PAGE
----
BOOK BEAT Naples Sun Times May 8, 2008
by Philip K. Jason
Have you ever felt guilty after swallowing yet another pill to mask symptoms of a disease or injury? Have you wondered if there was a better approach to physical (and spiritual) well-being than going on an antibiotic regimen or ingesting medicines designed to reduce inflammation? Silvia Casabianca causes us to ponder such questions in her new book, “Regaining Body Wisdom: A Multidimensional View,” published by Eyes Wide Open.
Casabianca’s mantra is that most of our remedies for discomfort and disease are at odds with the body’s natural responses to various types of invasion or imbalance. In her view, much of what is labeled conventional medicine overlooks and often hampers the necessary and natural communication between organs and the flow of vital energy that maintains health.
One of the simplest examples is that, when suffering from illness and injury, we do everything we can to minimize rest – and yet our bodies are screaming that rest is required. Our medicinal shortcuts to resume habitual modes of work and pleasure defy the body’s wisdom (in this case, the strongly felt call for rest), and often at significant peril. Recovery is actually jeopardized, and the opportunity to discover a dimension of the self is lost.
After a brief prelude of enticing stories that set her theme, Casabianca packages her material in three sturdy sections. The first of these, “The New Perspectives,” covers quite a bit of ground in surveying holistic approaches to well-being. For this reader, the most intriguing discussion is the one labeled “Curing vs. Healing.” Here, the author clarifies an important distinction. She writes, “Curing means removing a symptom,” which is not the same thing as discovering what caused the problem or seeing it in the perspective of a life history and the overall condition of the body. Healing pays attention to these latter concerns, and it has more than physical dimension. “Healing,” writes the author, “is the product of our inner search for lost integrity; the developing and broadening of our awareness that allows us to recognize ourselves as creatures of the Universe and helps us assume responsibility over our body, our actions, our environment, our relationships with others, with ourselves and the world.”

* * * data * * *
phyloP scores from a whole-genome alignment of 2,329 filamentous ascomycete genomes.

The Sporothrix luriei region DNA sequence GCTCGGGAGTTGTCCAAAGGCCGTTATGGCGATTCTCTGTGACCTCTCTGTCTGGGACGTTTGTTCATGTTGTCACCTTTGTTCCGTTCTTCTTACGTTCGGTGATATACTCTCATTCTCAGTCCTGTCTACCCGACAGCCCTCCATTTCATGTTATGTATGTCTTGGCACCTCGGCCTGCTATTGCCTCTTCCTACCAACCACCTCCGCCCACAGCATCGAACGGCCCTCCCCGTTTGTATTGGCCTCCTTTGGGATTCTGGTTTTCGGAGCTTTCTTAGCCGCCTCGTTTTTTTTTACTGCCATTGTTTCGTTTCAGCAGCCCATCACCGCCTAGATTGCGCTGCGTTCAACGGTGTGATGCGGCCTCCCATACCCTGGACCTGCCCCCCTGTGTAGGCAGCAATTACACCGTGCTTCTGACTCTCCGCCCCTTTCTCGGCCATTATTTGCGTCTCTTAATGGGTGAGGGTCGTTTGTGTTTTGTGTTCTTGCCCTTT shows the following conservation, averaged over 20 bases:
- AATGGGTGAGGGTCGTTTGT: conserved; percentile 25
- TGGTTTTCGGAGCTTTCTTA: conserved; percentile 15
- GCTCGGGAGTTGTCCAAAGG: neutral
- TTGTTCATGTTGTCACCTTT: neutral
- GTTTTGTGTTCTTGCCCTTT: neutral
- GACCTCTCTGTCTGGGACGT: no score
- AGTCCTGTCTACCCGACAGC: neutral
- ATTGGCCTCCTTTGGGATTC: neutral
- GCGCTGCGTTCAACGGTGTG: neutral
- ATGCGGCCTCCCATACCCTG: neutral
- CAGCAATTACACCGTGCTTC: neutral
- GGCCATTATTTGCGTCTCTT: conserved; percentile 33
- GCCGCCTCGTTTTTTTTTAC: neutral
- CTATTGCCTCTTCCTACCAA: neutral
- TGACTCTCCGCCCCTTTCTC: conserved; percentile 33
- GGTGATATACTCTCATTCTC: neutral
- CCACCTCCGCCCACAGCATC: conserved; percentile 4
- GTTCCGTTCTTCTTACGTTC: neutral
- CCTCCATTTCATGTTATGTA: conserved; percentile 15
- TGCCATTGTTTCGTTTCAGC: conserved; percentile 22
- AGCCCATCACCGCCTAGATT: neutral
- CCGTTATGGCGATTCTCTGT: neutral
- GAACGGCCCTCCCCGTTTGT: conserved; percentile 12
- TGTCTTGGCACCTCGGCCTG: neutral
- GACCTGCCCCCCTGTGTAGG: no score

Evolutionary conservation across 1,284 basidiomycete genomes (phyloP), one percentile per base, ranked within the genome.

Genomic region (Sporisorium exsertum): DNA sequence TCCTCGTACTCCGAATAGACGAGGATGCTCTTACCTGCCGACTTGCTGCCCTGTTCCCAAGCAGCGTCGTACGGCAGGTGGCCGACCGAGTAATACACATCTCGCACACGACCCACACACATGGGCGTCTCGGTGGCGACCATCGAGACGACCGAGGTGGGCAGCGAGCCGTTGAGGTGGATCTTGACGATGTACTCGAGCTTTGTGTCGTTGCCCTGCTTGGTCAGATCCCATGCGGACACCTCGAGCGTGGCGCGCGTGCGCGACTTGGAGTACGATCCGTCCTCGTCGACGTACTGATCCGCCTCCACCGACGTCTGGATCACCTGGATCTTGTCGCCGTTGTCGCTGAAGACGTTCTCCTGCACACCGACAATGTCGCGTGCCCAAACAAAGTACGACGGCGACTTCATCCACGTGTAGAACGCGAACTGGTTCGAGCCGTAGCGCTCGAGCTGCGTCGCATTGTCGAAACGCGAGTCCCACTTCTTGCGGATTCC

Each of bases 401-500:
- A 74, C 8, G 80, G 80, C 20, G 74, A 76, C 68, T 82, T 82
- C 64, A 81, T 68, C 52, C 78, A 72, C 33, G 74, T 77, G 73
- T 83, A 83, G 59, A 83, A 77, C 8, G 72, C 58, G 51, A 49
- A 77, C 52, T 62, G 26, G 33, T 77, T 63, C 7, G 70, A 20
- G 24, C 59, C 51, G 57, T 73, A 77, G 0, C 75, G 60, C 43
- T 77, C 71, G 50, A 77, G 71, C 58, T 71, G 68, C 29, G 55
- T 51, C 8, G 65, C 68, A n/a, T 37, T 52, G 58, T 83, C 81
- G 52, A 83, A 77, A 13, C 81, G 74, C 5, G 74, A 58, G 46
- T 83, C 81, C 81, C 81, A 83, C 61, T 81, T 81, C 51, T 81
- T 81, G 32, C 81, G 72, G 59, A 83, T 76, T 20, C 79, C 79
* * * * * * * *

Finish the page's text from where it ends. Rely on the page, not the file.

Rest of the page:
The second section of the book, “The Body Wisdom,” explores the various bodily systems (connective, circulatory, respiratory, immune, etc.) and illustrates, in lay terms, the functions of each as well as the interrelationships among them. This section of the book also elaborates the concept of the “inner healer.” For Casabianca, it is learning to hear and heed the inner healer that is the key to physical and psychic well-being. In a passage titled “The body speaks to us,” Casabianca insists not only on the need to be receptive to the body’s messages, but also to recognize that anything that affects us “affects the whole of us, even if we can only see part of the picture.” We need to enhance our receptors and learn to act on the full range of information and wisdom that is always being broadcast and to which we are not sufficiently attuned.
Finally, in the third section of her book, Casabianca – a licensed Reiki Master – introduces readers to “Reiki and the Art of Healing.” Here she traces the history and precepts of a philosophy for personal growth and healing through balance. The relationship between practitioner and recipient is explored, as is the full embrace of consciousness and self-knowledge requisite for harmonious existence.
Generally clear, straightforward, and nonacademic in style, “Regaining Body Wisdom” is still underpinned with scholarship and references to a wide variety of sources that Casabianca most often weaves together with sure-handedness and grace. Yes, there are passages in the book that could use one more level of stylistic revision; however, most of the material is presented with precision and – more importantly – the passion of conviction. If I would ask for one more ingredient to make this valuable book even more valuable, it would be an analytical index.
Information about the author, including ordering information for this and her other books, is available through the intriguing bilingual website: silviacasabianco.com.
Philip K. Jason, Ph.D., is Professor Emeritus of English from the United States Naval Academy. A poet, critic, and free-lance writer with twenty books to his credit, this “Dr. Phil” chairs the annual Naples Writers’ Conference presented by the Naples Press Club.